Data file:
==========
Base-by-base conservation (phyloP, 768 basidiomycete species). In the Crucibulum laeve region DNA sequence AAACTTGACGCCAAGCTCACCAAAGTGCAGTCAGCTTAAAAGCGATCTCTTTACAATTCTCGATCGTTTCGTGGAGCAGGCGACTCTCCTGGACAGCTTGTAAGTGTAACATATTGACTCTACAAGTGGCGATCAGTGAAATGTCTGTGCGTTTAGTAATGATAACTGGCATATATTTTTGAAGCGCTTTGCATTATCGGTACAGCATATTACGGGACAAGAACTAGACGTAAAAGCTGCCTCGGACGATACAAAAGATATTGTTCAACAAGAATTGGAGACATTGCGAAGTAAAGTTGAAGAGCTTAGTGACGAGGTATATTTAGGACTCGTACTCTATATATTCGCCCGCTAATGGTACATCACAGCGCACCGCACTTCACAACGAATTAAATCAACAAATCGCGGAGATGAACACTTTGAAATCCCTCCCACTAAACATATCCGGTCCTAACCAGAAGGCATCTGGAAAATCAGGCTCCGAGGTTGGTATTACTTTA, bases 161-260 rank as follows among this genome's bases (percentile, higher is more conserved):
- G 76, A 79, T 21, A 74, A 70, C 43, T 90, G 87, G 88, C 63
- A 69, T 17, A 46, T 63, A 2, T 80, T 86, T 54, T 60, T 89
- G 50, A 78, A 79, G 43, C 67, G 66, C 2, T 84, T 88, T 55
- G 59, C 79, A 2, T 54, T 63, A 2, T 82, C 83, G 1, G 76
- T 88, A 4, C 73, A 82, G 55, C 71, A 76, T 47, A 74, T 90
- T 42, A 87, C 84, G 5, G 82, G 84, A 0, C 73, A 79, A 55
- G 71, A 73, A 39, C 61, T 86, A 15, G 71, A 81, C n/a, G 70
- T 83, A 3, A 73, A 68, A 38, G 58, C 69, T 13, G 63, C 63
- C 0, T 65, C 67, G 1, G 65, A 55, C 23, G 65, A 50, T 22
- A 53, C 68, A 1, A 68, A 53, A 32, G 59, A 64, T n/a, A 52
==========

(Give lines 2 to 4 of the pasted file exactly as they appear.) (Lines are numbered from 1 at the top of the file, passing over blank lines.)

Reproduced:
- G 76, A 79, T 21, A 74, A 70, C 43, T 90, G 87, G 88, C 63
- A 69, T 17, A 46, T 63, A 2, T 80, T 86, T 54, T 60, T 89
- G 50, A 78, A 79, G 43, C 67, G 66, C 2, T 84, T 88, T 55